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  Section: Algae » An Overview
 
 
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Chlorophyta

 
     
 
Content
Summaries of the Ten Algal Divisions
  Cyanophyta and Prochlorophyta
  Glaucophyta
  Rhodophyta
  Heterokontophyta
  Haptophyta
  Cryptophyta
  Dinophyta
  Euglenophyta
  Chlorarachniophyta
  Chlorophyta
Endosymbiosis and Origin of Eukaryotic Algae

A great range of somatic differentiation occurs within the Chlorophyta, ranging from flagellates to complex multicellular thalli differentiated into macroscopic organs. The different level of thallus organization (unicellular, colonial, filamentous, siphonous, and parenchimatous) have traditionally served as the basis of classification of this division. Prasinophyceae are unicellular motile algae covered on their cell body and flagella by non-mineralized organic scales (Figure 1.41). The class Chlorophyceae comprises flagellated cells even naked or covered by a cell wall termed theca (Figure 1.42). All Ulvophyceae known to date are sessile organisms having walled vegetative cells. Except for a small group of species, the thalli are usually multicellular or coenocytic during at least some part of the life history. Many species have microscopic, filamentous thalli, but most are macroscopic seaweeds, capable of considerable morphological differentiation (Figure 1.22). Cladophorophyceae take the form of branched or unbranched filaments of multinucleate cells with periodic cross walls. The organization of the thallus in the class of Briopsidophyceae is always syphonous; syphonous thalli can combine to form fairly complex tissues (Figure 1.43). The Zygnematophyceae species are either coccoids or filamentous. In all the Trentepohliophyceae the thalli consist of branched or unbranched filaments with uninucleate cells (Figure 1.44).

Klebsormidiophyceae have coccoid and branched or unbranched filamentous forms (Figure 1.45). Charophyceae have macroscopic thalli, which exhibit the characteristic of both the filamentous and syphonous levels of organization (Figure 1.46). Dasycladophyceae have syphonous thalli in many species encrusted with calcium carbonate (Figure 1.47). Chlorophytes show a wide diversity in the number and arrangements of flagella associated with individual cells (one or up to eight in the apical or subapical region). Flagellated cells are isokont, which means the flagella are similar in structure, but could differ in length. These algae are ubiquitous in freshwater, marine, and terrestrial habitats. Chlorophyta possess chlorophylls a and b, β- and γ-carotene, and several xanthophylls as accessory pigments. Chloroplasts are surrounded by a two-membrane envelope without any endoplasmic reticulum membrane. Within the chloroplasts, thylakoids are stacked to form grana.
Pyrenoids, if present, are embedded within the chloroplast and often penetrated by thylakoids. The circular molecules of chloroplast DNA are concentrated in numerous small blobs (1–2 µm in diameter). The most important reserve polysaccharide is starch, which occurs as a grain inside the chloroplasts; glucan is present in the cell wall of Cladophorophyceae and Bryopsidophyceae and β-1,4 mannan in Dasycladophyceae. Eyespot, if present, is located inside the chloroplast, and consists of a layer of carotenoid-containing lipid droplets between the chloroplast envelope and the outermost thylakoids. Chlorophyta are photoautotropic but can be also heterotropic. No sexuality is known in Prasinophyceae but the genus Nephroselmis has a haplontic life cycle. In Chlorophyceae, reproduction is usually brought about through the formation of flagellate reproductive cells. The life cycle is haplontic. In Ulvophyceae the life cycle is haplontic, isomorphic, and diplohaplontic. In Cladophorophyceae and Trentepohliophyceae, the life cycle of reproductive species are diplohaplontic and isomomorphic. In Bryopsidophyceae, Klebsormidiophyceae, Charophyceae, Zygnematophyceae, and Dasycladophyceae life cycle is haplontic. As the advanced land plants and the “modest” Trentepohliophyceae class possess the same mechanism of cell division, that is, using the phragmoplast disc where the cells will divide, plant evolution researchers believe that the land plants derived directly from this fresh-water algae class.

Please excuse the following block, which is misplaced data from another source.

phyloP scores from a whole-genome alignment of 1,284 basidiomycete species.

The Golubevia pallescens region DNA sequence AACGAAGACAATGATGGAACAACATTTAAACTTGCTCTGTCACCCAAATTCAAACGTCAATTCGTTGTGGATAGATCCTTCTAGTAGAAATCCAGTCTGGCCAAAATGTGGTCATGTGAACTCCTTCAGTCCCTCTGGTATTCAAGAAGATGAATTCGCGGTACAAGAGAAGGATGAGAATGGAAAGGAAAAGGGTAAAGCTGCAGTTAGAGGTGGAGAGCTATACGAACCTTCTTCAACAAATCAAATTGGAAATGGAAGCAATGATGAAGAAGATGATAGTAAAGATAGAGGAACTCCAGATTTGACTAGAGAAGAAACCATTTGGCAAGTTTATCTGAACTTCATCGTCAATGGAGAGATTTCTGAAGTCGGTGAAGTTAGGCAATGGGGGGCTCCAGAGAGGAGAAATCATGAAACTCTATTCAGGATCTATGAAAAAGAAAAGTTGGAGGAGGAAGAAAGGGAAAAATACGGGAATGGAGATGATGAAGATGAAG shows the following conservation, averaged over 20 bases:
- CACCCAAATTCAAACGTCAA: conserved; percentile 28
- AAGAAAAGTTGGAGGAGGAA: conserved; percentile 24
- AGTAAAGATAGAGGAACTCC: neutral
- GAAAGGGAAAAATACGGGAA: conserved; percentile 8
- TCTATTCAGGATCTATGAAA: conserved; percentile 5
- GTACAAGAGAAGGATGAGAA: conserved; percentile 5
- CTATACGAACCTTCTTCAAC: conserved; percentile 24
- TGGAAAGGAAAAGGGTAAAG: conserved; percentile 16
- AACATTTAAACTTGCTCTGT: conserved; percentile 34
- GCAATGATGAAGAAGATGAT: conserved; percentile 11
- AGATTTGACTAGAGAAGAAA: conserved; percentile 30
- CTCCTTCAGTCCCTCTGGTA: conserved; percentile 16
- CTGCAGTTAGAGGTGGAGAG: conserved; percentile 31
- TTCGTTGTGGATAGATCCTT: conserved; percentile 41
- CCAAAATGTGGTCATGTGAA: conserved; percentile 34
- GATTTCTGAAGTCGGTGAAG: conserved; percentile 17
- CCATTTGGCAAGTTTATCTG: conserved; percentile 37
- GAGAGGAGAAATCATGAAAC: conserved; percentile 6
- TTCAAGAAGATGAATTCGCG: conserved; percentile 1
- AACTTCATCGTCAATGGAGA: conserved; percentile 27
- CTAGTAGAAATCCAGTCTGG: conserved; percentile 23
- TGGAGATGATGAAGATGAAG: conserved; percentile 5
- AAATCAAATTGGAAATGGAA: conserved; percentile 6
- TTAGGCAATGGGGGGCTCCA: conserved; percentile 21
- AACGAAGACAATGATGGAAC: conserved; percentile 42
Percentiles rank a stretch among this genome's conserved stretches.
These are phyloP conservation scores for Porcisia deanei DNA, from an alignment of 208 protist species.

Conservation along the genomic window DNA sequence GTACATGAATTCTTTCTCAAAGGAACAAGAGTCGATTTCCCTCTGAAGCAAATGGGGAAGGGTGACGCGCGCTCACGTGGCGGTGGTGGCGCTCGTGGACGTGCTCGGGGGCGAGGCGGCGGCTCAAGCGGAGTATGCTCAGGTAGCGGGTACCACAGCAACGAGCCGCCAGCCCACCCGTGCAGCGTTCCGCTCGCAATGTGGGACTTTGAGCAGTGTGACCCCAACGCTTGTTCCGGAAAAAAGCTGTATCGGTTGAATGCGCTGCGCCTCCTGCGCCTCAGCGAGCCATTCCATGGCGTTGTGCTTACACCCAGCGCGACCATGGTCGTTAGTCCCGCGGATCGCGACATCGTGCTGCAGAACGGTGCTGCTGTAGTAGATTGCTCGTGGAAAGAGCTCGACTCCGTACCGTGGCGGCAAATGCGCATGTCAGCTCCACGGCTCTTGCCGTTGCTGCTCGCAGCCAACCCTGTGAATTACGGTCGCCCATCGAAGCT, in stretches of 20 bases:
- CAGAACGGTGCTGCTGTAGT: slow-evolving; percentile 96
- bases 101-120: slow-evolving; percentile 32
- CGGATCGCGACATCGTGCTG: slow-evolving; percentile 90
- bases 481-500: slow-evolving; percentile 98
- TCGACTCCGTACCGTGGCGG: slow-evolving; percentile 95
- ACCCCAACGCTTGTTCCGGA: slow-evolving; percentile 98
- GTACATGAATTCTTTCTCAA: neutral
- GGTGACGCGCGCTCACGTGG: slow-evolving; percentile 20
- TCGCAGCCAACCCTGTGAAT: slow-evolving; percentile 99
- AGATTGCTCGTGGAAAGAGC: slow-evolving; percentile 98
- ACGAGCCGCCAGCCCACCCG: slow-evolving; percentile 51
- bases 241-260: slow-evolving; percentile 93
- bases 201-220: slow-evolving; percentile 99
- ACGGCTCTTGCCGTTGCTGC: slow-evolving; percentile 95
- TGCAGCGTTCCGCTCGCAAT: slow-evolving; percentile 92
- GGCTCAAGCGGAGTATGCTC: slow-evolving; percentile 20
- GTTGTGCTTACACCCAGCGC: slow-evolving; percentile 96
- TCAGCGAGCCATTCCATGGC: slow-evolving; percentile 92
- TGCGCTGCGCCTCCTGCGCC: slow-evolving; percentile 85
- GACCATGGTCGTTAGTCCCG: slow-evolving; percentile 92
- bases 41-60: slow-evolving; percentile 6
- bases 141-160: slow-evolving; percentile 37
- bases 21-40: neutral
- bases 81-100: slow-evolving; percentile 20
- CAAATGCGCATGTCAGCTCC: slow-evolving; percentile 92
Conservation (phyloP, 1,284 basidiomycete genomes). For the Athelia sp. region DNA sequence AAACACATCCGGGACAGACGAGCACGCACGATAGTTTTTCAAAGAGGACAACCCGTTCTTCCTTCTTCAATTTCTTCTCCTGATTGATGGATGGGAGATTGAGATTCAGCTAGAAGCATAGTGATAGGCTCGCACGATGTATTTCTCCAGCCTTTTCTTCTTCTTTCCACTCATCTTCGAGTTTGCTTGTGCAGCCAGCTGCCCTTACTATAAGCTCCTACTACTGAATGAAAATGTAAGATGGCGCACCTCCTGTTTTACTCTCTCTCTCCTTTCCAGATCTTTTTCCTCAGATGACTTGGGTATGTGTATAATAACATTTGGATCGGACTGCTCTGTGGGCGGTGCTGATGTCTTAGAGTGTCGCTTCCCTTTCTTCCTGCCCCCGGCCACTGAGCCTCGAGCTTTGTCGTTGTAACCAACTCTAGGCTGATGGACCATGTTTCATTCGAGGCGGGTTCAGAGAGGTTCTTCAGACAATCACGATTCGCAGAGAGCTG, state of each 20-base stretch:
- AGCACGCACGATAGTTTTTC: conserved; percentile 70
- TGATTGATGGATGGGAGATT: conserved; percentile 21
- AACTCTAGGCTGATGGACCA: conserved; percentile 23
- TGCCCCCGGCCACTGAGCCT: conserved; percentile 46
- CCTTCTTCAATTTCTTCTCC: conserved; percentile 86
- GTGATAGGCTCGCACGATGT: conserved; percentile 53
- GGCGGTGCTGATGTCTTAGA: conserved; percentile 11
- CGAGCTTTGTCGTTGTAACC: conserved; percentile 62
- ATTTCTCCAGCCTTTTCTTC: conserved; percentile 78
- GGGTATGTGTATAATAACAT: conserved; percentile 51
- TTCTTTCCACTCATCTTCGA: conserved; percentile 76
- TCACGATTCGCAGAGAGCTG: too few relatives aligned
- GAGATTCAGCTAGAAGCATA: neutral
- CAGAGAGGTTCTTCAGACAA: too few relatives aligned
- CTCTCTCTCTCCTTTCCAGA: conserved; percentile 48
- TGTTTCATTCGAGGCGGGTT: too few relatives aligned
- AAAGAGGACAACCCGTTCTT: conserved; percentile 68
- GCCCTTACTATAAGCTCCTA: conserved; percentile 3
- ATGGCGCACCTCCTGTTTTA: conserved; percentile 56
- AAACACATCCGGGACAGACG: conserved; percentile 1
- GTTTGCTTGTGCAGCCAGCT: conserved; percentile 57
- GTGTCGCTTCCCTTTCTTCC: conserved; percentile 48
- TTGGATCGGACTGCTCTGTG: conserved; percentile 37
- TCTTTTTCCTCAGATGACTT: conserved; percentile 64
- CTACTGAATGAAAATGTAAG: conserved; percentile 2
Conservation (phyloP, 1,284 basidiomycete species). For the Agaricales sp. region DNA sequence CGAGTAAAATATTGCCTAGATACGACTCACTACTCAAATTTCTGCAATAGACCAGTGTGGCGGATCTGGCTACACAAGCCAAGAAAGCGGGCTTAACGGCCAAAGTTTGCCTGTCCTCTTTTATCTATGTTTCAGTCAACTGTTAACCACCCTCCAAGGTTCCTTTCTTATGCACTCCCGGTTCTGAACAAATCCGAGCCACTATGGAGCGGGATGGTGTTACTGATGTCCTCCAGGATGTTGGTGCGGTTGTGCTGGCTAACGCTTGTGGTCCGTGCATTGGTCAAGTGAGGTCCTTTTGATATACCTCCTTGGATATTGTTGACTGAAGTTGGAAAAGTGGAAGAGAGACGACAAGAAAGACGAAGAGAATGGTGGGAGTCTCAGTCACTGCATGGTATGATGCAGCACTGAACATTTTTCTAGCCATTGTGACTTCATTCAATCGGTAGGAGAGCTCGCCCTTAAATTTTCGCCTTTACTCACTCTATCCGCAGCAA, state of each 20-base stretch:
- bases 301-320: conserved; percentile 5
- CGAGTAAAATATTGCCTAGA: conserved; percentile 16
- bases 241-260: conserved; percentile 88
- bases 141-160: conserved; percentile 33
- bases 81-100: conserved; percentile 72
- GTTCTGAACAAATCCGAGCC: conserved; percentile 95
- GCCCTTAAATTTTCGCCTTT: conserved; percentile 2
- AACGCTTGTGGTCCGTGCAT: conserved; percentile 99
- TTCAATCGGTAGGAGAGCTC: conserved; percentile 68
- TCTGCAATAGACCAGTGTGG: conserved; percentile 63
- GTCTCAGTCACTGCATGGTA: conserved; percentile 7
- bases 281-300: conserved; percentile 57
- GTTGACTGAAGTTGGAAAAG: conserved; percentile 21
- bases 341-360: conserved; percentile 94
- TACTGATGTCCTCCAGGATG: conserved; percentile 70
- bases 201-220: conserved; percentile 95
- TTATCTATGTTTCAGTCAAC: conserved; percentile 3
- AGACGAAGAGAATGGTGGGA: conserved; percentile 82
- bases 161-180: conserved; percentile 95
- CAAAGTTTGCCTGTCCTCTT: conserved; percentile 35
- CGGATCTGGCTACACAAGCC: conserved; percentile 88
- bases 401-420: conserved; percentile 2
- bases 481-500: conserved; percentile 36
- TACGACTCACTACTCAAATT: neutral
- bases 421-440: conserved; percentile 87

Life cycle of Ulva sp.: 1, sporophyte; 2, male zoospore; 2', female zoospore; 3, young male gametophyte; 3', young female gametophyte; 4, male gametophyte; 4', female gametophyte; 5, male gamete; 5', female gamete; 6–8, syngamy; 9, young sporophyte. R!, meiosis.   Unicell of Pyramimonas longicauda
FIGURE 1.22 Life cycle of Ulva sp.: 1, sporophyte; 2, male zoospore; 2', female zoospore; 3, young male gametophyte; 3', young female gametophyte; 4, male gametophyte; 4', female gametophyte; 5, male gamete; 5', female gamete; 6–8, syngamy; 9, young sporophyte. R!, meiosis.   FIGURE 1.41 Unicell of Pyramimonas longicauda.
     
Filament of Oedogonium sp., with a Peranema sp. cell. (Bar: 20 mm.)   Thallus of Codium sp. (Bar: 2 cm.)
FIGURE 1.42 Filament of Oedogonium sp., with a Peranema sp. cell. (Bar: 20 mm.)   FIGURE 1.43 Thallus of Codium sp. (Bar: 2 cm.)
     
Thallus of Trentepohlia arborum.   Filament of Klebsormidium sp.
FIGURE 1.44 Thallus of Trentepohlia arborum.   FIGURE 1.45 Filament of Klebsormidium sp.
     
Thallus of Nitella sp.   Portion of the thallus of Acetabularia sp.
FIGURE 1.46 Thallus of Nitella sp.   FIGURE 1.47 Portion of the thallus of Acetabularia sp.

 
     
 
 
     




     
 
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